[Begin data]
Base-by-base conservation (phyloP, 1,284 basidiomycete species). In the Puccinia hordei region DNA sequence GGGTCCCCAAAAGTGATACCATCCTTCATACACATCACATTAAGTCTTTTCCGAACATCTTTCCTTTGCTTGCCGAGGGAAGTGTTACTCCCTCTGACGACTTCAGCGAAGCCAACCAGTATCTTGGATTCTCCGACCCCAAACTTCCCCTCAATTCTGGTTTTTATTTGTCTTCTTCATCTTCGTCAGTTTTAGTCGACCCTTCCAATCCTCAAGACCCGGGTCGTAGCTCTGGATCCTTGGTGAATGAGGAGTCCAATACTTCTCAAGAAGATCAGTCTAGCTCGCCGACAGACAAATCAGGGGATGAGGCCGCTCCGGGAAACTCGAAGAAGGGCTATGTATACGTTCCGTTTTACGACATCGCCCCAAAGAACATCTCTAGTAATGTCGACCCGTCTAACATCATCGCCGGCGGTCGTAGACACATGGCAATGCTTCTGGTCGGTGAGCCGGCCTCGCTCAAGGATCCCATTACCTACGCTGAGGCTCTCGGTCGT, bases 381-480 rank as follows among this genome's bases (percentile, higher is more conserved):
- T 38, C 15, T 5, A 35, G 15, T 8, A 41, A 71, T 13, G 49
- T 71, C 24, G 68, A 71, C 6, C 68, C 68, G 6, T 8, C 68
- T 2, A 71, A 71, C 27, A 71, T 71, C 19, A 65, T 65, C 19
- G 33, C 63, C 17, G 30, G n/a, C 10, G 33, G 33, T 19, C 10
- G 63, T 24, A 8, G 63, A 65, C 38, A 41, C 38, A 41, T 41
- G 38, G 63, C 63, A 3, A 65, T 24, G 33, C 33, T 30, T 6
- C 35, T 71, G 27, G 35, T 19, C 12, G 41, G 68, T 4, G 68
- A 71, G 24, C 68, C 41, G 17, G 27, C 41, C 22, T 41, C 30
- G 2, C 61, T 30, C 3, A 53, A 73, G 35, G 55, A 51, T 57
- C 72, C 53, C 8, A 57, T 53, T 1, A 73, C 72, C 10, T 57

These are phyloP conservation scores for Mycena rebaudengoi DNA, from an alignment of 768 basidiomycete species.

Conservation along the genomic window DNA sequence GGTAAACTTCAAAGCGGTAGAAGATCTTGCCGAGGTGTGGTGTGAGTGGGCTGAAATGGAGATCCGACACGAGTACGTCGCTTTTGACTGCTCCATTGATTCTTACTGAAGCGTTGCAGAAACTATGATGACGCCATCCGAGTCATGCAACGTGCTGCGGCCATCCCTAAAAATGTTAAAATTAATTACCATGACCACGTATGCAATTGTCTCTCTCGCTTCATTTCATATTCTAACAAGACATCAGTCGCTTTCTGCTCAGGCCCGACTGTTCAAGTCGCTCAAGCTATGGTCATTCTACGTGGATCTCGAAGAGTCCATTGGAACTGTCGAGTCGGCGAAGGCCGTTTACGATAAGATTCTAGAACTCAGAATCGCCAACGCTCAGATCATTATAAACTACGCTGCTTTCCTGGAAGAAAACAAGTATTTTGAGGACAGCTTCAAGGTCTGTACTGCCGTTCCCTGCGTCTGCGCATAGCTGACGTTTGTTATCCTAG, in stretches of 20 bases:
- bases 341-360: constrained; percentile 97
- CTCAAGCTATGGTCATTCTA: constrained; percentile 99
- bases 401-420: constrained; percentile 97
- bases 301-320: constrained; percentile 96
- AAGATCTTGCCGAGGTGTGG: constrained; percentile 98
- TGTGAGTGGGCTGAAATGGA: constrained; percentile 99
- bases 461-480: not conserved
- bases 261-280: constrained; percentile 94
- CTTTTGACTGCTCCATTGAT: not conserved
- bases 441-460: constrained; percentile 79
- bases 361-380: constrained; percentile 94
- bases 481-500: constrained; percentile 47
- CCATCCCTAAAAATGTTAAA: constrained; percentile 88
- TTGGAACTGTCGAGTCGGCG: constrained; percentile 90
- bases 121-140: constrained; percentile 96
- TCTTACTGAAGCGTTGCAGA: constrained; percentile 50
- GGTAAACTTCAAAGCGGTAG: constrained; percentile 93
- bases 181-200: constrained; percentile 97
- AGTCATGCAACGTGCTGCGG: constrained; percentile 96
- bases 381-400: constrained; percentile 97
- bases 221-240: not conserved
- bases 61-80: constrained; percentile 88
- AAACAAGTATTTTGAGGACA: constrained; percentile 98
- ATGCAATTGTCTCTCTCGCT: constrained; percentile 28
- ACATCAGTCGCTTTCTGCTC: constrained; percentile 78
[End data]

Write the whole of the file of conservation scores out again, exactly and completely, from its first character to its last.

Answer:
Base-by-base conservation (phyloP, 1,284 basidiomycete species). In the Puccinia hordei region DNA sequence GGGTCCCCAAAAGTGATACCATCCTTCATACACATCACATTAAGTCTTTTCCGAACATCTTTCCTTTGCTTGCCGAGGGAAGTGTTACTCCCTCTGACGACTTCAGCGAAGCCAACCAGTATCTTGGATTCTCCGACCCCAAACTTCCCCTCAATTCTGGTTTTTATTTGTCTTCTTCATCTTCGTCAGTTTTAGTCGACCCTTCCAATCCTCAAGACCCGGGTCGTAGCTCTGGATCCTTGGTGAATGAGGAGTCCAATACTTCTCAAGAAGATCAGTCTAGCTCGCCGACAGACAAATCAGGGGATGAGGCCGCTCCGGGAAACTCGAAGAAGGGCTATGTATACGTTCCGTTTTACGACATCGCCCCAAAGAACATCTCTAGTAATGTCGACCCGTCTAACATCATCGCCGGCGGTCGTAGACACATGGCAATGCTTCTGGTCGGTGAGCCGGCCTCGCTCAAGGATCCCATTACCTACGCTGAGGCTCTCGGTCGT, bases 381-480 rank as follows among this genome's bases (percentile, higher is more conserved):
- T 38, C 15, T 5, A 35, G 15, T 8, A 41, A 71, T 13, G 49
- T 71, C 24, G 68, A 71, C 6, C 68, C 68, G 6, T 8, C 68
- T 2, A 71, A 71, C 27, A 71, T 71, C 19, A 65, T 65, C 19
- G 33, C 63, C 17, G 30, G n/a, C 10, G 33, G 33, T 19, C 10
- G 63, T 24, A 8, G 63, A 65, C 38, A 41, C 38, A 41, T 41
- G 38, G 63, C 63, A 3, A 65, T 24, G 33, C 33, T 30, T 6
- C 35, T 71, G 27, G 35, T 19, C 12, G 41, G 68, T 4, G 68
- A 71, G 24, C 68, C 41, G 17, G 27, C 41, C 22, T 41, C 30
- G 2, C 61, T 30, C 3, A 53, A 73, G 35, G 55, A 51, T 57
- C 72, C 53, C 8, A 57, T 53, T 1, A 73, C 72, C 10, T 57

These are phyloP conservation scores for Mycena rebaudengoi DNA, from an alignment of 768 basidiomycete species.

Conservation along the genomic window DNA sequence GGTAAACTTCAAAGCGGTAGAAGATCTTGCCGAGGTGTGGTGTGAGTGGGCTGAAATGGAGATCCGACACGAGTACGTCGCTTTTGACTGCTCCATTGATTCTTACTGAAGCGTTGCAGAAACTATGATGACGCCATCCGAGTCATGCAACGTGCTGCGGCCATCCCTAAAAATGTTAAAATTAATTACCATGACCACGTATGCAATTGTCTCTCTCGCTTCATTTCATATTCTAACAAGACATCAGTCGCTTTCTGCTCAGGCCCGACTGTTCAAGTCGCTCAAGCTATGGTCATTCTACGTGGATCTCGAAGAGTCCATTGGAACTGTCGAGTCGGCGAAGGCCGTTTACGATAAGATTCTAGAACTCAGAATCGCCAACGCTCAGATCATTATAAACTACGCTGCTTTCCTGGAAGAAAACAAGTATTTTGAGGACAGCTTCAAGGTCTGTACTGCCGTTCCCTGCGTCTGCGCATAGCTGACGTTTGTTATCCTAG, in stretches of 20 bases:
- bases 341-360: constrained; percentile 97
- CTCAAGCTATGGTCATTCTA: constrained; percentile 99
- bases 401-420: constrained; percentile 97
- bases 301-320: constrained; percentile 96
- AAGATCTTGCCGAGGTGTGG: constrained; percentile 98
- TGTGAGTGGGCTGAAATGGA: constrained; percentile 99
- bases 461-480: not conserved
- bases 261-280: constrained; percentile 94
- CTTTTGACTGCTCCATTGAT: not conserved
- bases 441-460: constrained; percentile 79
- bases 361-380: constrained; percentile 94
- bases 481-500: constrained; percentile 47
- CCATCCCTAAAAATGTTAAA: constrained; percentile 88
- TTGGAACTGTCGAGTCGGCG: constrained; percentile 90
- bases 121-140: constrained; percentile 96
- TCTTACTGAAGCGTTGCAGA: constrained; percentile 50
- GGTAAACTTCAAAGCGGTAG: constrained; percentile 93
- bases 181-200: constrained; percentile 97
- AGTCATGCAACGTGCTGCGG: constrained; percentile 96
- bases 381-400: constrained; percentile 97
- bases 221-240: not conserved
- bases 61-80: constrained; percentile 88
- AAACAAGTATTTTGAGGACA: constrained; percentile 98
- ATGCAATTGTCTCTCTCGCT: constrained; percentile 28
- ACATCAGTCGCTTTCTGCTC: constrained; percentile 78